Turtles are a popular symbol in mythology because of their
longevity and appearance. Because of their protective shells
and overall charming appearance you can often find them as
symbols of the more tranquil and protective aspects in the
particular mythology. Many cultures depict the turtle or
tortoise as carrying the world on its back or supporting the
In some Native American traditions the World Turtle also
carries the earth upon its back. The great spirit of the
Cheyenne, Maheo, kneads mud from a coot's beak until the old
grandmother turtle can support the earth on her back. The
Mohawk believe that the trembling of the earth is caused by
the old grandmother turtle stretching beneath the great
weight of the earth she carries upon her back.
In ancient history the Mesopotamian people believed that the
turtle was associated with one of their Gods called Ea. And
in Africa in the mythology of the Yoruba tribe, Ijapa the
tortoise is a trickster in a series of tales they tell of
In Hindu mythology the world is supported by four elephants
that stand upon the shell of a turtle. Akupara is a tortoise
in Hindu legends who carries the world on his back upholding
the earth and sea. One avatar of Vishnu is said to be the
giant turtle Kurma. The Kurma-avatar has a temple, Sri
Kurman Temple in Andhra Pradesh, India dedicated to it.
In China, one of the four fabulous animals is a tortoise
depicting the water element, symbolizing the north of the
four points of the compass. The tortoise stands for
strength, longevity and endurance. It is also the only
symbol of the Chinese compass that depicts a real animal,
although it looks like a mythological beast in the
Also in Chinese history turtles have often been used as a
symbol during burials because of their association with
longevity, or a burial mound called a "grave turtle" may be
made in the shape of a turtle. In the Sui dynasty (581-618
CE) and Ming period (1368-1644 CE), a carving of a turtle
upon a plinth was used for the memorials of high ranking
officials. Enormous statues of turtles supported memorial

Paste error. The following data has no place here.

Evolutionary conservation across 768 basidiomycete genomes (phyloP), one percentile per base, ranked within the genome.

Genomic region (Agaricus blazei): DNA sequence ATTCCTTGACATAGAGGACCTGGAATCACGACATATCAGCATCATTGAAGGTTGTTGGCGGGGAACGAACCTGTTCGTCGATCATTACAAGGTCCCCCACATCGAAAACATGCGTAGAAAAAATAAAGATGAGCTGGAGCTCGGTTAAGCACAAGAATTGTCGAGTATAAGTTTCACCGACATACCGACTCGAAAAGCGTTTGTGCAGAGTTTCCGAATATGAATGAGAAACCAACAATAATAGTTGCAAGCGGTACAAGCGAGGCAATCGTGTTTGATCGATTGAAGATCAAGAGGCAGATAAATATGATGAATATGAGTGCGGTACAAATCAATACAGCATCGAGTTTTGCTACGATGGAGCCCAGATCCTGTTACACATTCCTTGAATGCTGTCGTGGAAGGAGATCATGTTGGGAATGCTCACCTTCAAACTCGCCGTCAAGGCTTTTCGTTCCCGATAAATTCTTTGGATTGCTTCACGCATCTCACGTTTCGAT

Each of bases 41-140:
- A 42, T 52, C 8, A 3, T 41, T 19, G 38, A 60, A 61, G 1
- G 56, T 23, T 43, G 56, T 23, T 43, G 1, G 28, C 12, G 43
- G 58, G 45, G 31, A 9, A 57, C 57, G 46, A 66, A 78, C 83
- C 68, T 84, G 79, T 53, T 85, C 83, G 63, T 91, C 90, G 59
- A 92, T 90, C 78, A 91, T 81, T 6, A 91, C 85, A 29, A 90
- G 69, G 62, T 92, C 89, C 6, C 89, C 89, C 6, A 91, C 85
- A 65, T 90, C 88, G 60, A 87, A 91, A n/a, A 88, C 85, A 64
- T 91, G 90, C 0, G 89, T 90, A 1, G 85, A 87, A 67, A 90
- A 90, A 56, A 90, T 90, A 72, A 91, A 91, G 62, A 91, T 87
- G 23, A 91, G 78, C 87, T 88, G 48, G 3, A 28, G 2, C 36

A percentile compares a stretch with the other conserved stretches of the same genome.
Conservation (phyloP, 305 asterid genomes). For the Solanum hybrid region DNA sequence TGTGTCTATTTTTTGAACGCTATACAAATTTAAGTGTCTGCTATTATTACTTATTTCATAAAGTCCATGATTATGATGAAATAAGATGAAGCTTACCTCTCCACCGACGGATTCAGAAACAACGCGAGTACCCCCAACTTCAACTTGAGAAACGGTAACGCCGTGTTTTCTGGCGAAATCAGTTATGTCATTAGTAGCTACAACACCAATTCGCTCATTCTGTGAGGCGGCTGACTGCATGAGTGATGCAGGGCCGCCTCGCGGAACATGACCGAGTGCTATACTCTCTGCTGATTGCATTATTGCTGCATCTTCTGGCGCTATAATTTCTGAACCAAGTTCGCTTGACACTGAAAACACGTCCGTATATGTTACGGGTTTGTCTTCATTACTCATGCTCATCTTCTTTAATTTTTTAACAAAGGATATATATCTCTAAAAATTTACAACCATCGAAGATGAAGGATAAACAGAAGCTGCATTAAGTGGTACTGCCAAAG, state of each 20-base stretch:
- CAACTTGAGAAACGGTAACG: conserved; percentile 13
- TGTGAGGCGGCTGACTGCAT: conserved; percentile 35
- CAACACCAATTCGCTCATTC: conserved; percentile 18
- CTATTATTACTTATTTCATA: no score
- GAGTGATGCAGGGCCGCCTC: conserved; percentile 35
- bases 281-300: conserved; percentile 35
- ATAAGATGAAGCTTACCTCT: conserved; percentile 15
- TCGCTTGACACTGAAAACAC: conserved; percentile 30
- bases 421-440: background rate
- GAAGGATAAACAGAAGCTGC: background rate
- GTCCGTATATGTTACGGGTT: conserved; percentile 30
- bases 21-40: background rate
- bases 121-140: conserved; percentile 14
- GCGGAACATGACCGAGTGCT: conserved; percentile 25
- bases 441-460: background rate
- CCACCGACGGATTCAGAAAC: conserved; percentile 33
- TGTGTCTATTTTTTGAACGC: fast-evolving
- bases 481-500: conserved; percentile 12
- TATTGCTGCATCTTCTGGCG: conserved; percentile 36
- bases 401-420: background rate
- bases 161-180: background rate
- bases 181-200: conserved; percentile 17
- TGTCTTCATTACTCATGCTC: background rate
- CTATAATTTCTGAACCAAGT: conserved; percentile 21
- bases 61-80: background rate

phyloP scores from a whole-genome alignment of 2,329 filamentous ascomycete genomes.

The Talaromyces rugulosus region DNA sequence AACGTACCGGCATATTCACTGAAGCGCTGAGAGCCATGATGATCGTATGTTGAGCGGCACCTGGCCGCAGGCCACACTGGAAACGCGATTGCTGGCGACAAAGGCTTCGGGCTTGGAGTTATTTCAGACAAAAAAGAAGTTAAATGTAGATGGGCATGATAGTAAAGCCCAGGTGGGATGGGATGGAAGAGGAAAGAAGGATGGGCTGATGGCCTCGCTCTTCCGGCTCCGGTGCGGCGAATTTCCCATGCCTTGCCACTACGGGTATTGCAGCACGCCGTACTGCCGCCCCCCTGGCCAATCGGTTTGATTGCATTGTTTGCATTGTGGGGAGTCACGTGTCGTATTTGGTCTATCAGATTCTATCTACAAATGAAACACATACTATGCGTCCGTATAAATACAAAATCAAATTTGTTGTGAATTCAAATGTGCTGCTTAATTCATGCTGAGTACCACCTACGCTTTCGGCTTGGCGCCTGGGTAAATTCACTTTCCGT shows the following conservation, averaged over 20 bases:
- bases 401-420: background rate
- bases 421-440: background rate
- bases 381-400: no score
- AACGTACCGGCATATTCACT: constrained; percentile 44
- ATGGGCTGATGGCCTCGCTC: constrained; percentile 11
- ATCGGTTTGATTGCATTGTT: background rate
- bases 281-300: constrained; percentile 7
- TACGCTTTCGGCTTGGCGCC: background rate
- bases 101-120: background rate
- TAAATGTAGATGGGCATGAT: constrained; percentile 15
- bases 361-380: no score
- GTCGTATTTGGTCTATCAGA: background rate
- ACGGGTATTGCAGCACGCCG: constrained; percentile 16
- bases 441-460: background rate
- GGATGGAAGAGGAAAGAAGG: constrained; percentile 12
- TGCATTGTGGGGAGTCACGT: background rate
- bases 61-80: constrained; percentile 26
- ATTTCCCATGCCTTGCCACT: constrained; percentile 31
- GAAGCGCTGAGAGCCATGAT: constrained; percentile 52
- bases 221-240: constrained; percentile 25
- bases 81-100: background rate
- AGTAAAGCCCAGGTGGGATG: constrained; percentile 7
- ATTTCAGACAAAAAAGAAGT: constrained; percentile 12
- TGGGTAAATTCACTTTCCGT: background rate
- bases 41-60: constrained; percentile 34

tablets of the Emperors.
In another spot in Chinese mythology, after Gong Gong
destroys the mountains, the goddess Nu Gua cuts off the legs
of a sea turtle to take the place of the mountains in
propping up the sky. And the turtle's shell with the flat
underside and rounded top represents the idea of the flat
earth and domed sky.
The Edo Period of the Japanese has a depiction of a turtle,
Minogame, symbolizing longevity and felicity. It plays an
important role in the well-known legend of Urashima Taro.
The tortoise is an aspect of Kompira, the seafarer's deity.
Netsuke-carvers and other artisans favor the tortoise in
their art. There is a well known artistic pattern based on
the hexagonal shape of the tortoises shell. It is comprised
of symmetrical hexagons, sometimes with smaller hexagons
within the larger. Turtles also make their way into wedding
In Feng Shui the Black Tortoise is the rear of the home,
signifying home, family life and personal relationships. A
tortoise at the back door of the home on in a backyard pond
brings many blessings and good fortune.
In Daoist art the triad of earth-humankind-heaven is
depicted by a tortoise. And in many artistic
representations, three tortoises stacked up on top of each
other symbolize a mother and her babies, or life and
In Taiwanese villages turtle shapes are made with paste
cakes for festivals held in honor of the lineage's patron
deity. To assure prosperity, harmony, and security for the
next year, people buy these cakes at their lineage temple
and take them home for the family to eat.
The Admiralty Island peoples tell tales in which people were
hatched from eggs laid by the world turtle and many
Polynesian tribes believed a similar creation story.
Overall, the turtle or tortoise is a depiction of longevity
and good fortune to most peoples of the world. These are
well loved creatures all over the world, and you can find
them in just about every aspect of life if you look.